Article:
RETURNS text AS $$  
SELECT CASE  
WHEN $2 IS NULL THEN $1  

WHEN $1 IS NULL THEN $2  
ELSE $1 operator(pg_catalog.||) ', ' operator(pg_catalog.||) $2  

END  
$$ IMMUTABLE LANGUAGE SQL;
 
error// JOIN SQL
CREATE AGGREGATE group_concat (

BASETYPE = text,
SFUNC = _group_concat,
STYPE = text
);
 

SELECT DepartmentID, group_concat(LastName) AS LastNames
FROM employee 
GROUP BY DepartmentID;

As for version 9.0:

SELECT DepartmentID, string_agg(LastName, ', ') AS LastNames

FROM employee 
GROUP BY DepartmentID;

[edit] Microsoft T-SQL

For versions prior to Microsoft SQL Server 2005, the function group_concat must be created as a user-defined aggregate function before that query can be possible, shown here in C#.

using System;
using System.Collections.Generic;
using System.Data.SqlTypes;

using System.IO;
using Microsoft.SqlServer.Server;
 
[Serializable]
[SqlUserDefinedAggregate(Format.UserDefined,  MaxByteSize=8000)]

public struct group_concat : IBinarySerialize{
        private List values;
 
        public void Init()    {

            this.values = new List();
        }

 
        public void Accumulate(SqlString value)    {
            this.values.Add(value.Value);

        }
 
        public void Merge(strconcat value)    {
            this.values.AddRange(value.values.ToArray());

        }
 
        public SqlString Terminate()    {
            return new SqlString(string.Join(", ", this.values.ToArray()));

        }
 
        public void Read(BinaryReader r)    {
            int itemCount = r.ReadInt32();

            this.values = new List(itemCount);
            for (int i = 0; i < itemCount; i++)    {

                this.values.Add(r.ReadString());
            }

        }
 
        public void Write(BinaryWriter w)    {
            w.Write(this.values.Count);

            foreach (string s in this.values)      {
                w.Write(s);

            }
        }
}

Then you can use the following query:

SELECT DepartmentID, dbo.group_concat(LastName) AS LastNames

FROM employee 
GROUP BY DepartmentID;

From version 2005, one can accomplish this task using FOR XML PATH:

SELECT DepartmentID,

        STUFF(
                (SELECT
                        ',' + LastName
                        FROM (

                                SELECT LastName
                                FROM employee e2
                                WHERE e1.DepartmentID=e2.DepartmentID OR (e1.DepartmentID IS NULL AND e2.DepartmentID IS NULL)

                        ) t1
                        ORDER BY LastName
                        FOR XML PATH('') 
                )

                ,1,1, ''
        ) AS LastNames
FROM employee e1

GROUP BY DepartmentID

[edit] Alternatives

The effect of an outer join can also be obtained using a UNION ALL between an INNER JOIN and a SELECT of the rows in the “main” table that do not fulfill the join condition. For example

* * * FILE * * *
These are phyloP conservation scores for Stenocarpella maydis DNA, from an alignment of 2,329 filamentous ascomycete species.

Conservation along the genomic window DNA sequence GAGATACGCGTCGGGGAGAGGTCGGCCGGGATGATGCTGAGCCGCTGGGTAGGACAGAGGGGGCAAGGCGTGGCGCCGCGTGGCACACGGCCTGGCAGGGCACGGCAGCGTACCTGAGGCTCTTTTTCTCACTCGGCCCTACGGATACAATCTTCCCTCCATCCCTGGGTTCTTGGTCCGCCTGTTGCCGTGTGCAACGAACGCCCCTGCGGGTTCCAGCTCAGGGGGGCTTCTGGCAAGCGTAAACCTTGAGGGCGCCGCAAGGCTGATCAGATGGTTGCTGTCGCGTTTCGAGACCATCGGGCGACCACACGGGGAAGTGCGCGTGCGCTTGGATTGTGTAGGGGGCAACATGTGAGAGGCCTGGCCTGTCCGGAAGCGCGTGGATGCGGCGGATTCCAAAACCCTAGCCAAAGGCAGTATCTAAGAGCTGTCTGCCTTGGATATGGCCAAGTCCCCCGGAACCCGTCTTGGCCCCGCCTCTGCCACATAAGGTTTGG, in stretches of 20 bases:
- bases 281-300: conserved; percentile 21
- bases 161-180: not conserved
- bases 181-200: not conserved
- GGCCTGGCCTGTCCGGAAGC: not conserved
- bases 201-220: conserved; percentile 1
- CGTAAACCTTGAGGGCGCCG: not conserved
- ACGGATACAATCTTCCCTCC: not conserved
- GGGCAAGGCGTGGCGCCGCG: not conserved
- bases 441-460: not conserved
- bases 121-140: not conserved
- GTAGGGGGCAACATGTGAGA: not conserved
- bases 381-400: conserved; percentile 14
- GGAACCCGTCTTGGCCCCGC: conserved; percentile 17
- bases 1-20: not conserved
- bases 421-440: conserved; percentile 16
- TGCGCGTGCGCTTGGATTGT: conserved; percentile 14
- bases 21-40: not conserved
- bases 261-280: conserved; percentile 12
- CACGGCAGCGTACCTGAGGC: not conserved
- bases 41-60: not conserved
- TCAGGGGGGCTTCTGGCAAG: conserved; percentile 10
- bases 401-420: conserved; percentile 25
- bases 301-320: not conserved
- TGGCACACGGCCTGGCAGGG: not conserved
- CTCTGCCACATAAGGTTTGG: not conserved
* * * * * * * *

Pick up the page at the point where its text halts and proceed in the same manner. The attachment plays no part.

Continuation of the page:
SELECT employee.LastName, employee.DepartmentID, department.DepartmentName 

FROM employee 
LEFT OUTER JOIN department ON employee.DepartmentID = department.DepartmentID;

can also be written as

SELECT employee.LastName, employee.DepartmentID, department.DepartmentName 

FROM employee
INNER JOIN department ON employee.DepartmentID = department.DepartmentID
 

UNION ALL
 
SELECT employee.LastName, employee.DepartmentID, CAST(NULL AS VARCHAR(20))

FROM employee 
WHERE NOT EXISTS (SELECT * FROM department WHERE employee.DepartmentID = department.DepartmentID)

[edit] Implementation

Much work in database-systems has aimed at efficient implementation of joins, because relational systems commonly call for joins, yet face difficulties in optimising their efficient execution. The problem arises because inner joins operate both commutatively and associatively. In practice, this means that the user merely supplies the list of tables for joining and the join conditions to use, and the database system has the task of determining the most efficient way to perform the operation. A query optimizer determines how to execute a query containing joins. A query optimizer has two basic freedoms:

  1. Join order: Because it joins functions commutatively and associatively, the order in which the system joins tables does not change the final result-set of the query. However, join-order does have an enormous impact on the cost of the join operation, so choosing the best join order becomes very important.
  2. Join method: Given two tables and a join condition, multiple algorithms can produce the result-set of the join. Which algorithm runs most efficiently depends on the sizes of the input tables, the number of rows from each table that match the join condition, and the operations required by the rest of the query.

Many join-algorithms treat their inputs differently. One can refer to the inputs to a join as the “outer” and “inner” join operands, or “left” and “right”, respectively. In the case of nested loops, for example, the database system will scan the entire inner relation for each row of the outer relation.

One can classify query-plans involving joins as follows:[8]

left-deep 
using a base table (rather than another join) as the inner operand of each join in the plan
right-deep 
using a base table as the outer operand of each join in the plan
bushy 
neither left-deep nor right-deep; both inputs to a join may themselves result from joins

These names derive from the appearance of the query plan if drawn as a tree, with the outer join relation on the left and the inner relation on the right (as convention dictates).

[edit] Join algorithms

Three fundamental algorithms for performing a join operation are known: Nested loop join, Sort-merge join and Hash join.

[edit] See also

[edit] Notes

[edit] References

[edit] External links